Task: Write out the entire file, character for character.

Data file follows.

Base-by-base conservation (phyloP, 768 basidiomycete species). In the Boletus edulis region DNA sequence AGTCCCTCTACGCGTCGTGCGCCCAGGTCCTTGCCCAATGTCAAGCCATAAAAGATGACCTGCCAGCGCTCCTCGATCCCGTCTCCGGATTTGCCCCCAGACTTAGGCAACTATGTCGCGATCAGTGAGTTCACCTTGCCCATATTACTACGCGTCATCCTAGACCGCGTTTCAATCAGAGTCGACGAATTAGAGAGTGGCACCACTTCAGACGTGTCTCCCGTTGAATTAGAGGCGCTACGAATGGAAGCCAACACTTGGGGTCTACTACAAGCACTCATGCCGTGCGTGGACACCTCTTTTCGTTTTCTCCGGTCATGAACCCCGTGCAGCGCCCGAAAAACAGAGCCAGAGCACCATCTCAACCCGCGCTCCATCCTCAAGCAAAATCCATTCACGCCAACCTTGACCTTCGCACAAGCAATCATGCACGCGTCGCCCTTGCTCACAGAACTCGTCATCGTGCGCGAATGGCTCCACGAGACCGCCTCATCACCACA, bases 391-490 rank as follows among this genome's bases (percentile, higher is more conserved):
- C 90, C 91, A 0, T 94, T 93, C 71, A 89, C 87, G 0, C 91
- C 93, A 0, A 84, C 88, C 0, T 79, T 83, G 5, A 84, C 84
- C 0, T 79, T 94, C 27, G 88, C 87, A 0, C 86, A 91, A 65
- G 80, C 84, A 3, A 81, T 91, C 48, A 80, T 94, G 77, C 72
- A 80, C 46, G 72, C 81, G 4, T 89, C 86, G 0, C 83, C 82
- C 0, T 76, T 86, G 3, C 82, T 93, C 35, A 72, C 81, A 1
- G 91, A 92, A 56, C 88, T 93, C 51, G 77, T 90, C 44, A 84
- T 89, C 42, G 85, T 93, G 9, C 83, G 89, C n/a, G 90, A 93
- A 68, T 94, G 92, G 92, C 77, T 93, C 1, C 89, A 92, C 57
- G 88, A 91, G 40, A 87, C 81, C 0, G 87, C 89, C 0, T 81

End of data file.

Base-by-base conservation (phyloP, 768 basidiomycete species). In the Boletus edulis region DNA sequence AGTCCCTCTACGCGTCGTGCGCCCAGGTCCTTGCCCAATGTCAAGCCATAAAAGATGACCTGCCAGCGCTCCTCGATCCCGTCTCCGGATTTGCCCCCAGACTTAGGCAACTATGTCGCGATCAGTGAGTTCACCTTGCCCATATTACTACGCGTCATCCTAGACCGCGTTTCAATCAGAGTCGACGAATTAGAGAGTGGCACCACTTCAGACGTGTCTCCCGTTGAATTAGAGGCGCTACGAATGGAAGCCAACACTTGGGGTCTACTACAAGCACTCATGCCGTGCGTGGACACCTCTTTTCGTTTTCTCCGGTCATGAACCCCGTGCAGCGCCCGAAAAACAGAGCCAGAGCACCATCTCAACCCGCGCTCCATCCTCAAGCAAAATCCATTCACGCCAACCTTGACCTTCGCACAAGCAATCATGCACGCGTCGCCCTTGCTCACAGAACTCGTCATCGTGCGCGAATGGCTCCACGAGACCGCCTCATCACCACA, bases 391-490 rank as follows among this genome's bases (percentile, higher is more conserved):
- C 90, C 91, A 0, T 94, T 93, C 71, A 89, C 87, G 0, C 91
- C 93, A 0, A 84, C 88, C 0, T 79, T 83, G 5, A 84, C 84
- C 0, T 79, T 94, C 27, G 88, C 87, A 0, C 86, A 91, A 65
- G 80, C 84, A 3, A 81, T 91, C 48, A 80, T 94, G 77, C 72
- A 80, C 46, G 72, C 81, G 4, T 89, C 86, G 0, C 83, C 82
- C 0, T 76, T 86, G 3, C 82, T 93, C 35, A 72, C 81, A 1
- G 91, A 92, A 56, C 88, T 93, C 51, G 77, T 90, C 44, A 84
- T 89, C 42, G 85, T 93, G 9, C 83, G 89, C n/a, G 90, A 93
- A 68, T 94, G 92, G 92, C 77, T 93, C 1, C 89, A 92, C 57
- G 88, A 91, G 40, A 87, C 81, C 0, G 87, C 89, C 0, T 81